U.S. stocks price in recession risk more than other assets, says Citi
Oct 19 (Reuters) - U.S. equities have priced in the most recession risk compared with other assets, Citigroup researchers said, warning that was not enough as further losses loom in the wake of an "unusual" time for economies.
The benchmark S&P 500 index (.SPX) is firmly in bear market, down about 22% year-to-date, as investors worried over rising interest rates, record inflation and the lingering impact of global-supply chain snags turned risk averse.
"No asset class is over pricing the recession risk. But in relative terms, U.S. equities have the most recession risk priced in," a Citigroup team led by Alex Saunders said in a note dated Tuesday, adding earnings estimates had more to adjust.
Analysts now expect quarterly earnings growth for S&P 500 companies of just 2.8% from a year ago, much lower than an 11.1% increase expected at the start of July, according to Refinitiv data.
Still, some gauges of the U.S. stock market that flashed warnings throughout the year ahead are more positive, while the S&P 500's recent pattern of big upside moves echoes those seen in prior market bottoms.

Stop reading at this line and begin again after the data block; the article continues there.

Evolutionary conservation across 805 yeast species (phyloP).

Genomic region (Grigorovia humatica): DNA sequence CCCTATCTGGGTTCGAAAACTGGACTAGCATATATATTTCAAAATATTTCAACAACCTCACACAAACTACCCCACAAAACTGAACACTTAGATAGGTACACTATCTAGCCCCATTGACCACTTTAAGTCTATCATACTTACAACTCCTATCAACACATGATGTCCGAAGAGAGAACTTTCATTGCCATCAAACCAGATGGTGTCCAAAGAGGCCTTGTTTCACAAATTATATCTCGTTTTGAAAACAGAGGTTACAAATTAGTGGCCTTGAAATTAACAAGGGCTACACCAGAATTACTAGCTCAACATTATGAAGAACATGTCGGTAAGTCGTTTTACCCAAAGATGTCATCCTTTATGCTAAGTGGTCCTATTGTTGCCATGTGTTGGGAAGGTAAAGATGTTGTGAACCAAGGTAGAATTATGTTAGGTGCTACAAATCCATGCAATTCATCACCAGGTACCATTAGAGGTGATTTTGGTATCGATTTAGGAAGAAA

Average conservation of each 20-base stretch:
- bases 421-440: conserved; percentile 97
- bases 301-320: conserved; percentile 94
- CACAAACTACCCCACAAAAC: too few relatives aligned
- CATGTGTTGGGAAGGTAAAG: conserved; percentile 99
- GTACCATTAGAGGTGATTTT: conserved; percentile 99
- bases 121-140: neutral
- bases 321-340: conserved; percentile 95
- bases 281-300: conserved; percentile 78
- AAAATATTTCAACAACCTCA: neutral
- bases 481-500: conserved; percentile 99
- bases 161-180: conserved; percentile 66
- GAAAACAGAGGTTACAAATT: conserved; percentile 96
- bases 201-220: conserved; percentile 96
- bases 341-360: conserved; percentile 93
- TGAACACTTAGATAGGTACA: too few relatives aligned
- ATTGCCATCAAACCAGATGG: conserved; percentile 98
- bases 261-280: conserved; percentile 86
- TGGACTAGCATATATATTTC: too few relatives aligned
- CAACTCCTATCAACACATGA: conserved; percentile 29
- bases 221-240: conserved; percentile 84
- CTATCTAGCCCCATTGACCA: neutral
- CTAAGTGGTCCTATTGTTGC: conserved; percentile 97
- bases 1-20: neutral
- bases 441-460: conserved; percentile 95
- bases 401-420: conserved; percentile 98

Citigroup said earlier this month that it was expecting global equities to rise about 18% from now through the end of 2023.
U.S. bonds had priced the least risk of a recession, the Wall Street bank said.
"Bonds may have to wait for longer this time around to price recession risk given that the Fed will remain hawkish for longer than typical," the team wrote.
Industrials and financials are not factoring in enough recession risk among sectors, Citigroup said, with consumer discretionary the least risk priced in.
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